By Angela Maria Hart
The Miracle of Mindfulness focuses largely on Buddhist practices for achieving an inner peace like state. While there are religious undertones in the text, I was drawn to every day examples that were cited in the piece. For instance, the example of washing dishes really struck me. I liked the concept of having a moment of mindfulness in such a simple way. Rather than focus on “meditation,” enjoying the moment or focusing on a singular moment can be considered a form of meditation. This makes meditation easy and attainable. Rather than creating a To-Do List in one’s head while doing the dishes or listening to the radio, simply focusing on the task at hand is an example of living in the moment.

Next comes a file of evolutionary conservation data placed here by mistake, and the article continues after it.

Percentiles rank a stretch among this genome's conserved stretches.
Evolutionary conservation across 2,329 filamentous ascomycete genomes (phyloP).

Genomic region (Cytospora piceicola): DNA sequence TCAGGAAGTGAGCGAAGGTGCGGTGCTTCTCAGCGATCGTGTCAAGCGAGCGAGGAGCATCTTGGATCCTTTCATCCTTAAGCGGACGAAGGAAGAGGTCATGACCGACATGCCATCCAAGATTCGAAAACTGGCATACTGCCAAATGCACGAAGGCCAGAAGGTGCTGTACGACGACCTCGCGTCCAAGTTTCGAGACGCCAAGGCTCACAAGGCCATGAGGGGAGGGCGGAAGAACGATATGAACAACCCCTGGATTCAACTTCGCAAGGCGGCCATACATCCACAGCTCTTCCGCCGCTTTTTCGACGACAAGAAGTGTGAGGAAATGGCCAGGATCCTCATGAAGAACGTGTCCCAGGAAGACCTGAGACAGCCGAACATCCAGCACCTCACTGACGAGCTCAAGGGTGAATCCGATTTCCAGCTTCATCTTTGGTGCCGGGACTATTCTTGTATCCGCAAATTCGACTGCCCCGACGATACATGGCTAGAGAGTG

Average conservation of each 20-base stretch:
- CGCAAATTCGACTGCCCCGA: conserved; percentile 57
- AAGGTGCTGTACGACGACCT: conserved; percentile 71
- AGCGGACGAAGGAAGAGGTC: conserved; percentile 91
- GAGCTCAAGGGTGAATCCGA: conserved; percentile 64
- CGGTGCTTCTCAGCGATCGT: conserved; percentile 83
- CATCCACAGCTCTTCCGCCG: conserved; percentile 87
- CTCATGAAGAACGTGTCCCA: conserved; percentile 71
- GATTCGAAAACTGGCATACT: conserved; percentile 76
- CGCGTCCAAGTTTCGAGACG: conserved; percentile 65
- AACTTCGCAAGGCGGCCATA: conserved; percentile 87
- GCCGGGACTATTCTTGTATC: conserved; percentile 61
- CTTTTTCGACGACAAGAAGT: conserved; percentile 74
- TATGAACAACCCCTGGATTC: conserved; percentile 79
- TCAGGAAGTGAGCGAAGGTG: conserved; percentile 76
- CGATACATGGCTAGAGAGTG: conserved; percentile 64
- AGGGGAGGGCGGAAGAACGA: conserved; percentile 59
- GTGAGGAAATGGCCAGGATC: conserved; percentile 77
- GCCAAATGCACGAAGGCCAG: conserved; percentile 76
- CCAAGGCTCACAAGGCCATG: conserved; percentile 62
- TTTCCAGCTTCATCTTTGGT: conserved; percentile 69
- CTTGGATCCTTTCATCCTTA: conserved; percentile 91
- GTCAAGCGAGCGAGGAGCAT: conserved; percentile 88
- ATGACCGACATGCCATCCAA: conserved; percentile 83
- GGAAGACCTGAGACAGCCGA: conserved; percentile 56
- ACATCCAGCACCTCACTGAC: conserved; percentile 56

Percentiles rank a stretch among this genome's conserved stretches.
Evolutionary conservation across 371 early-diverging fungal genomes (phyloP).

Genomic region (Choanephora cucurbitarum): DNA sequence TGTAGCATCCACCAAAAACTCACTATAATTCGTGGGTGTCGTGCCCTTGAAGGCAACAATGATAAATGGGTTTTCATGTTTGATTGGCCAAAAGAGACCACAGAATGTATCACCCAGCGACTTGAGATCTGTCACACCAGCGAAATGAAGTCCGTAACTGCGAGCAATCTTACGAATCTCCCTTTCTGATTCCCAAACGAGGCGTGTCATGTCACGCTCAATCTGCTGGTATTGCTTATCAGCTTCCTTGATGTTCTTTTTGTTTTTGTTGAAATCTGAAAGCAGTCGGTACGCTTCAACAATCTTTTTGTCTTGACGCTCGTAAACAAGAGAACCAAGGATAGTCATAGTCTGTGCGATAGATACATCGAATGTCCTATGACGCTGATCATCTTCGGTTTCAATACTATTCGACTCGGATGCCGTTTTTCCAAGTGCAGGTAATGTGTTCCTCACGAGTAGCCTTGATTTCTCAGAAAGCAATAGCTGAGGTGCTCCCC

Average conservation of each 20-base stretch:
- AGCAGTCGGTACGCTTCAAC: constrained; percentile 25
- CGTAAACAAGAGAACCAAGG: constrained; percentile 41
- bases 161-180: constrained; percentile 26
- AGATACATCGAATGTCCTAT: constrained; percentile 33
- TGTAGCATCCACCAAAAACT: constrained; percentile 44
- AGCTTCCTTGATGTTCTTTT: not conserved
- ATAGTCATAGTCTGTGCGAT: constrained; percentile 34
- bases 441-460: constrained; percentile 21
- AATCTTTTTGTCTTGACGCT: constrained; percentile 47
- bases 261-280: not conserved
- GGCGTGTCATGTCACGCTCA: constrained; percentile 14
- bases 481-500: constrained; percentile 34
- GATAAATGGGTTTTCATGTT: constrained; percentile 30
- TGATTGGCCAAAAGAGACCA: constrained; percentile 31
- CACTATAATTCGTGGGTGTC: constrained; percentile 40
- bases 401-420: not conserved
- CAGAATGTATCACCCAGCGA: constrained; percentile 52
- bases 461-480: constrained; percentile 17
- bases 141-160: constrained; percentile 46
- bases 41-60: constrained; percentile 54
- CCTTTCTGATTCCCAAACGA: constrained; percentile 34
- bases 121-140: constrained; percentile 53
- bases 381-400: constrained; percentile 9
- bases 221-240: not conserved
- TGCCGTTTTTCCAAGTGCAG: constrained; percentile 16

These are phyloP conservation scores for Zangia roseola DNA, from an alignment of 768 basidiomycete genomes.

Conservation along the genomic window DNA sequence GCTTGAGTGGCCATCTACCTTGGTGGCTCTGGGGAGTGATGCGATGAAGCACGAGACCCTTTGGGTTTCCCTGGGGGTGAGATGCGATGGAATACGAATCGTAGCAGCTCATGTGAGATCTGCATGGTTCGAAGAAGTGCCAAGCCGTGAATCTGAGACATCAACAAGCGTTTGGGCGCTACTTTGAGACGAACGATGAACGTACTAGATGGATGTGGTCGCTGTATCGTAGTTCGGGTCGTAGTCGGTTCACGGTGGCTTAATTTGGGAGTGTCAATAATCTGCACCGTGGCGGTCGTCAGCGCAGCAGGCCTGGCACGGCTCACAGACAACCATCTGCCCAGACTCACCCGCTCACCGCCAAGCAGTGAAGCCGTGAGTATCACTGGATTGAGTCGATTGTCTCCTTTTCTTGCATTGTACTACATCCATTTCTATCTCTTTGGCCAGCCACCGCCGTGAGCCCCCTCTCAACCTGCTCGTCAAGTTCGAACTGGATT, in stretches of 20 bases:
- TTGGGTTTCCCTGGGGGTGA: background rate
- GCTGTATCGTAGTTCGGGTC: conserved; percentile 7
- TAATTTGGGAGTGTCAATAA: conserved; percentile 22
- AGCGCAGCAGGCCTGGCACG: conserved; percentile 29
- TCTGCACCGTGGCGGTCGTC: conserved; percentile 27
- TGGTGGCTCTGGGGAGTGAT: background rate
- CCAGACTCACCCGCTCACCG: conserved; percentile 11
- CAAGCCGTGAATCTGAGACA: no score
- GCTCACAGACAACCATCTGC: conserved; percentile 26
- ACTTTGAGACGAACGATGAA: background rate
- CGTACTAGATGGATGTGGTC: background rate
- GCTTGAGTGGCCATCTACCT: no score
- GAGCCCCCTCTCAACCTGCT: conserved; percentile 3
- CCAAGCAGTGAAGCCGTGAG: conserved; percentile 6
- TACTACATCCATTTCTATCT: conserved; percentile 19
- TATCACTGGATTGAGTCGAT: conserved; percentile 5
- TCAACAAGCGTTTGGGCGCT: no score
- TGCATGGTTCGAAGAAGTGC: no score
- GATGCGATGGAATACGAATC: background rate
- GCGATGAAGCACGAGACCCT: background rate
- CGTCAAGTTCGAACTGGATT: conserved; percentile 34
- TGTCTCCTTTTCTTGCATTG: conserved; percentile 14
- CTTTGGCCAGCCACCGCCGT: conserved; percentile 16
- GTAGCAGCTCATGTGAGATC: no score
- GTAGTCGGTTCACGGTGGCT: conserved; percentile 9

I truly appreciated the fact that The Miracle of Mindfulness focused on meditation in a realistic and relatable manner. Rather than advise readers to try and achieve a higher state by finding solitude in some remote location, the text offers simple methods to reach a calmer state. As someone who leads a very busy life and has a variety of tasks to complete on my To-Do List, I gravitated to the simple stories that Hanh cited. The mentality of living in the moment and viewing every day occurrences as miraculous was truly encouraging. The simple idea of focusing on one’s breathing or living in the moment really resonated with me as the reader.
I recommend this book to anyone interested in learning the basic principles of meditation or those who desire an escape from the typical books (on meditation or relaxing) that one tends to come across. My particular edition of The Miracle of Mindfulness was published by Beacon Press and is approximately one hundred and ten pages. While it is not a particularly long read, it is an impactful one.